Unfortunately, Gloucester’s famous organ is currently out of commission. A contract has been signed with organ specialists Nicholson & Co. Ltd to refurbish and renew the instrument in time for the 2026 Three Choirs Festival. You can read more about this project by clicking on the button below.
We have launched the In Tune campaign, which aims to raise £3 million by 2026. This will fund the refurbishment and renewal of the Cathedral’s famous organ, as well as revitalising the musical education that is offered to hundreds of musicians of all ages. You can find out more, including how to donate to the campaign, via the button below.
One of the most significant cathedral organs in the world
Gloucester Cathedral’s famous organ was originally constructed in 1666 by Thomas Harris, is the only complete 17th century cathedral organ case surviving in this country.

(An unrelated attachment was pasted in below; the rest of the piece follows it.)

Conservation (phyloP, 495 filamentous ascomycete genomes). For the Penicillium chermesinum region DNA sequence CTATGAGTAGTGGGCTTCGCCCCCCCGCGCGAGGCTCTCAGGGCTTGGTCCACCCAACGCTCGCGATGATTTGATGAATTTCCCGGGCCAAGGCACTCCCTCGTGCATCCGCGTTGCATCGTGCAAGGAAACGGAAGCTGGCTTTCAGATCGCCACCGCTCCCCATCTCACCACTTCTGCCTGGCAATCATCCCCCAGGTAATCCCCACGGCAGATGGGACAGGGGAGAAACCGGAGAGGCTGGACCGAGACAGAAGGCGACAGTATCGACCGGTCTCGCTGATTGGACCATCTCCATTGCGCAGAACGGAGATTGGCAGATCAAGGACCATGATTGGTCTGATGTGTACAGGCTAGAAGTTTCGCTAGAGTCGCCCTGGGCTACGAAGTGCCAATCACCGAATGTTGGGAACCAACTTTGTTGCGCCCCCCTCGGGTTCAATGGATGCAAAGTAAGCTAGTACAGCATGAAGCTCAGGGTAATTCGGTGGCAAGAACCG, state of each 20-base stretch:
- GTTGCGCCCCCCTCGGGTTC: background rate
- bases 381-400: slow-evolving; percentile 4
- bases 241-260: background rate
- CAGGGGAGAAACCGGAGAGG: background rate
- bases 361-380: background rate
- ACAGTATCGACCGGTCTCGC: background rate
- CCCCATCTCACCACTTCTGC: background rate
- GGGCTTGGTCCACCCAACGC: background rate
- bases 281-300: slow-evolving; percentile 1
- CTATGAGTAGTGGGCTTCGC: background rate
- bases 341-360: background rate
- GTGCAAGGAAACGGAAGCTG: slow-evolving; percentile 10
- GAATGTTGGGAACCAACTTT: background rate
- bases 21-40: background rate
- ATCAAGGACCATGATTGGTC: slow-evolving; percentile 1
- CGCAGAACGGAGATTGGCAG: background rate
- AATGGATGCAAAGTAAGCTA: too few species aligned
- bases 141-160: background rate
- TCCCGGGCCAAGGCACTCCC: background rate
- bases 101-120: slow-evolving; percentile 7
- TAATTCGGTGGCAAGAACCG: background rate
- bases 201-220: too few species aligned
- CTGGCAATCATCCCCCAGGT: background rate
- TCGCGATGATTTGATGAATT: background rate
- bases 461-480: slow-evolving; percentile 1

Over the next three centuries the organ was extended and modified by nearly all of the established organ builders, notably ‘Father’ Henry Willis. The then young Henry Willis described his work on the organ in 1847 as “my stepping stone to fame”, and he returned to rebuild the organ in 1888-9. Harrison & Harrison rebuilt it again in 1920, and this organ served the Cathedral for fifty years.
In 1971 Hill, Norman and Beard carried out a total redesign of the organ, under the instruction of Dr. John Sanders as Cathedral Organist and Ralph Downes as consultant. In 1999 Nicholson & Co. Ltd overhauled the organ, renovating the soundboards, pipework and wind supply and updating the computer system.
Whilst the organ is out of commission, we are using an electronic instrument which was kindly gifted to us by a generous supporter. This is a temporary solution, and Nicholson & Co Ltd will be working to refurbish and renew the Gloucester organ in time for the 2026 Three Choirs Festival.